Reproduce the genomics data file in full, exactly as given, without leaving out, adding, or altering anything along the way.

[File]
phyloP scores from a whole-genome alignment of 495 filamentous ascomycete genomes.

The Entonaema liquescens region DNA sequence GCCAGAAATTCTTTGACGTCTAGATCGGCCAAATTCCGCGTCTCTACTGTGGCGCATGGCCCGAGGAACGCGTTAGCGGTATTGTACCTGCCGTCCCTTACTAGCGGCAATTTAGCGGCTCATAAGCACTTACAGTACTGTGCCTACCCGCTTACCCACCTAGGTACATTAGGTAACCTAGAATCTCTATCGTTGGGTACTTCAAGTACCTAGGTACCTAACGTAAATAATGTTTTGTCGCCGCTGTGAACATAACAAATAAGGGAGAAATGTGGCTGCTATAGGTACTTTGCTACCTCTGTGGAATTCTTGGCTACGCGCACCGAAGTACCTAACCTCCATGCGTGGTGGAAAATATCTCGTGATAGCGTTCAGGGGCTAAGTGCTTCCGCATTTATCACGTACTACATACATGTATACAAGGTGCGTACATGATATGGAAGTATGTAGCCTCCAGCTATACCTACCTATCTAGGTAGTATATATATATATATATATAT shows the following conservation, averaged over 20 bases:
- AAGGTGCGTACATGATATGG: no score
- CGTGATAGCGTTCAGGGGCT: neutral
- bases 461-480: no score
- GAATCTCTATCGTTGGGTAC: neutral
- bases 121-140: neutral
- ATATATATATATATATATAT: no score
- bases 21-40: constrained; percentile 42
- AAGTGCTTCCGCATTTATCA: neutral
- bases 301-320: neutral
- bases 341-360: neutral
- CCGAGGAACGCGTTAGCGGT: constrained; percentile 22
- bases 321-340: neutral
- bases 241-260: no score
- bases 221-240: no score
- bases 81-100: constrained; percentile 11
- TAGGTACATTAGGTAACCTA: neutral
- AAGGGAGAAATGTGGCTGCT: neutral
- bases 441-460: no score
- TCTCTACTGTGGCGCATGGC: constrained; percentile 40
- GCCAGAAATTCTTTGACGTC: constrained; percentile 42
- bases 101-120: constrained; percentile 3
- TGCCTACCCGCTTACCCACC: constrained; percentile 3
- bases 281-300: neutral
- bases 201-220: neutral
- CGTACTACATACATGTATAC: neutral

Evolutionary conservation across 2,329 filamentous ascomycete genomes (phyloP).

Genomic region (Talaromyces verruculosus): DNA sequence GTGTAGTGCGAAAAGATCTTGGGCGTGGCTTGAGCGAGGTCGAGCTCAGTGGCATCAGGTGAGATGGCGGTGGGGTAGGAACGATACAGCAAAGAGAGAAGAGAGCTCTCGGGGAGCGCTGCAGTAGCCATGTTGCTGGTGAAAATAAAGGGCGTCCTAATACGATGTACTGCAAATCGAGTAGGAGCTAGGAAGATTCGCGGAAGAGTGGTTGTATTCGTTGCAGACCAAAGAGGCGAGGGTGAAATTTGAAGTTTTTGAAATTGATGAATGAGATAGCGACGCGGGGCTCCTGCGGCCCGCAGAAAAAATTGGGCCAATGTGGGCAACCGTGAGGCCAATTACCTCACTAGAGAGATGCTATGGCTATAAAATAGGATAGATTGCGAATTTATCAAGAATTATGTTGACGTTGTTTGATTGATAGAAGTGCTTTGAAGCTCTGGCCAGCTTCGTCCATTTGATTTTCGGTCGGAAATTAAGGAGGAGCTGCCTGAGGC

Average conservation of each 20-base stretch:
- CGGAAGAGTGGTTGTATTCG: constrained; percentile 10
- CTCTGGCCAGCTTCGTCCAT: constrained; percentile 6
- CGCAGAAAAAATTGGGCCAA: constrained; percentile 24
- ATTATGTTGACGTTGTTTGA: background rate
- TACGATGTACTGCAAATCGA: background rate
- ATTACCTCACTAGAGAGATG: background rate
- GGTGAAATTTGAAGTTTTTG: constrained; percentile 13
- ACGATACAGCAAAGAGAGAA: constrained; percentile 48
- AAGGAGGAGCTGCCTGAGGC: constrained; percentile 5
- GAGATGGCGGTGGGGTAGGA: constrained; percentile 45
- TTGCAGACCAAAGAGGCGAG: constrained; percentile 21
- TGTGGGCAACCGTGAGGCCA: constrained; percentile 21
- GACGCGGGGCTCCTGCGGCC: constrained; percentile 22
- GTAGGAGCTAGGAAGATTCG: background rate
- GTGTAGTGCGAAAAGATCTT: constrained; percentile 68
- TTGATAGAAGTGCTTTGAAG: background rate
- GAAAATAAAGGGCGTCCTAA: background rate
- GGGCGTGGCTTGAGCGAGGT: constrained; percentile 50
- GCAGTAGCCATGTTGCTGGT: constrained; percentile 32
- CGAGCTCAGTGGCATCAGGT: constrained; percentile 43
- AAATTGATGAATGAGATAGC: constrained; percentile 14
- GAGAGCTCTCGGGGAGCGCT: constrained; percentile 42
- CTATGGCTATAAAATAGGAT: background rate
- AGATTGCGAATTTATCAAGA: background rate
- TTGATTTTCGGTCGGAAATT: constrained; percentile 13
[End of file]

phyloP scores from a whole-genome alignment of 495 filamentous ascomycete genomes.

The Entonaema liquescens region DNA sequence GCCAGAAATTCTTTGACGTCTAGATCGGCCAAATTCCGCGTCTCTACTGTGGCGCATGGCCCGAGGAACGCGTTAGCGGTATTGTACCTGCCGTCCCTTACTAGCGGCAATTTAGCGGCTCATAAGCACTTACAGTACTGTGCCTACCCGCTTACCCACCTAGGTACATTAGGTAACCTAGAATCTCTATCGTTGGGTACTTCAAGTACCTAGGTACCTAACGTAAATAATGTTTTGTCGCCGCTGTGAACATAACAAATAAGGGAGAAATGTGGCTGCTATAGGTACTTTGCTACCTCTGTGGAATTCTTGGCTACGCGCACCGAAGTACCTAACCTCCATGCGTGGTGGAAAATATCTCGTGATAGCGTTCAGGGGCTAAGTGCTTCCGCATTTATCACGTACTACATACATGTATACAAGGTGCGTACATGATATGGAAGTATGTAGCCTCCAGCTATACCTACCTATCTAGGTAGTATATATATATATATATATAT shows the following conservation, averaged over 20 bases:
- AAGGTGCGTACATGATATGG: no score
- CGTGATAGCGTTCAGGGGCT: neutral
- bases 461-480: no score
- GAATCTCTATCGTTGGGTAC: neutral
- bases 121-140: neutral
- ATATATATATATATATATAT: no score
- bases 21-40: constrained; percentile 42
- AAGTGCTTCCGCATTTATCA: neutral
- bases 301-320: neutral
- bases 341-360: neutral
- CCGAGGAACGCGTTAGCGGT: constrained; percentile 22
- bases 321-340: neutral
- bases 241-260: no score
- bases 221-240: no score
- bases 81-100: constrained; percentile 11
- TAGGTACATTAGGTAACCTA: neutral
- AAGGGAGAAATGTGGCTGCT: neutral
- bases 441-460: no score
- TCTCTACTGTGGCGCATGGC: constrained; percentile 40
- GCCAGAAATTCTTTGACGTC: constrained; percentile 42
- bases 101-120: constrained; percentile 3
- TGCCTACCCGCTTACCCACC: constrained; percentile 3
- bases 281-300: neutral
- bases 201-220: neutral
- CGTACTACATACATGTATAC: neutral

Evolutionary conservation across 2,329 filamentous ascomycete genomes (phyloP).

Genomic region (Talaromyces verruculosus): DNA sequence GTGTAGTGCGAAAAGATCTTGGGCGTGGCTTGAGCGAGGTCGAGCTCAGTGGCATCAGGTGAGATGGCGGTGGGGTAGGAACGATACAGCAAAGAGAGAAGAGAGCTCTCGGGGAGCGCTGCAGTAGCCATGTTGCTGGTGAAAATAAAGGGCGTCCTAATACGATGTACTGCAAATCGAGTAGGAGCTAGGAAGATTCGCGGAAGAGTGGTTGTATTCGTTGCAGACCAAAGAGGCGAGGGTGAAATTTGAAGTTTTTGAAATTGATGAATGAGATAGCGACGCGGGGCTCCTGCGGCCCGCAGAAAAAATTGGGCCAATGTGGGCAACCGTGAGGCCAATTACCTCACTAGAGAGATGCTATGGCTATAAAATAGGATAGATTGCGAATTTATCAAGAATTATGTTGACGTTGTTTGATTGATAGAAGTGCTTTGAAGCTCTGGCCAGCTTCGTCCATTTGATTTTCGGTCGGAAATTAAGGAGGAGCTGCCTGAGGC

Average conservation of each 20-base stretch:
- CGGAAGAGTGGTTGTATTCG: constrained; percentile 10
- CTCTGGCCAGCTTCGTCCAT: constrained; percentile 6
- CGCAGAAAAAATTGGGCCAA: constrained; percentile 24
- ATTATGTTGACGTTGTTTGA: background rate
- TACGATGTACTGCAAATCGA: background rate
- ATTACCTCACTAGAGAGATG: background rate
- GGTGAAATTTGAAGTTTTTG: constrained; percentile 13
- ACGATACAGCAAAGAGAGAA: constrained; percentile 48
- AAGGAGGAGCTGCCTGAGGC: constrained; percentile 5
- GAGATGGCGGTGGGGTAGGA: constrained; percentile 45
- TTGCAGACCAAAGAGGCGAG: constrained; percentile 21
- TGTGGGCAACCGTGAGGCCA: constrained; percentile 21
- GACGCGGGGCTCCTGCGGCC: constrained; percentile 22
- GTAGGAGCTAGGAAGATTCG: background rate
- GTGTAGTGCGAAAAGATCTT: constrained; percentile 68
- TTGATAGAAGTGCTTTGAAG: background rate
- GAAAATAAAGGGCGTCCTAA: background rate
- GGGCGTGGCTTGAGCGAGGT: constrained; percentile 50
- GCAGTAGCCATGTTGCTGGT: constrained; percentile 32
- CGAGCTCAGTGGCATCAGGT: constrained; percentile 43
- AAATTGATGAATGAGATAGC: constrained; percentile 14
- GAGAGCTCTCGGGGAGCGCT: constrained; percentile 42
- CTATGGCTATAAAATAGGAT: background rate
- AGATTGCGAATTTATCAAGA: background rate
- TTGATTTTCGGTCGGAAATT: constrained; percentile 13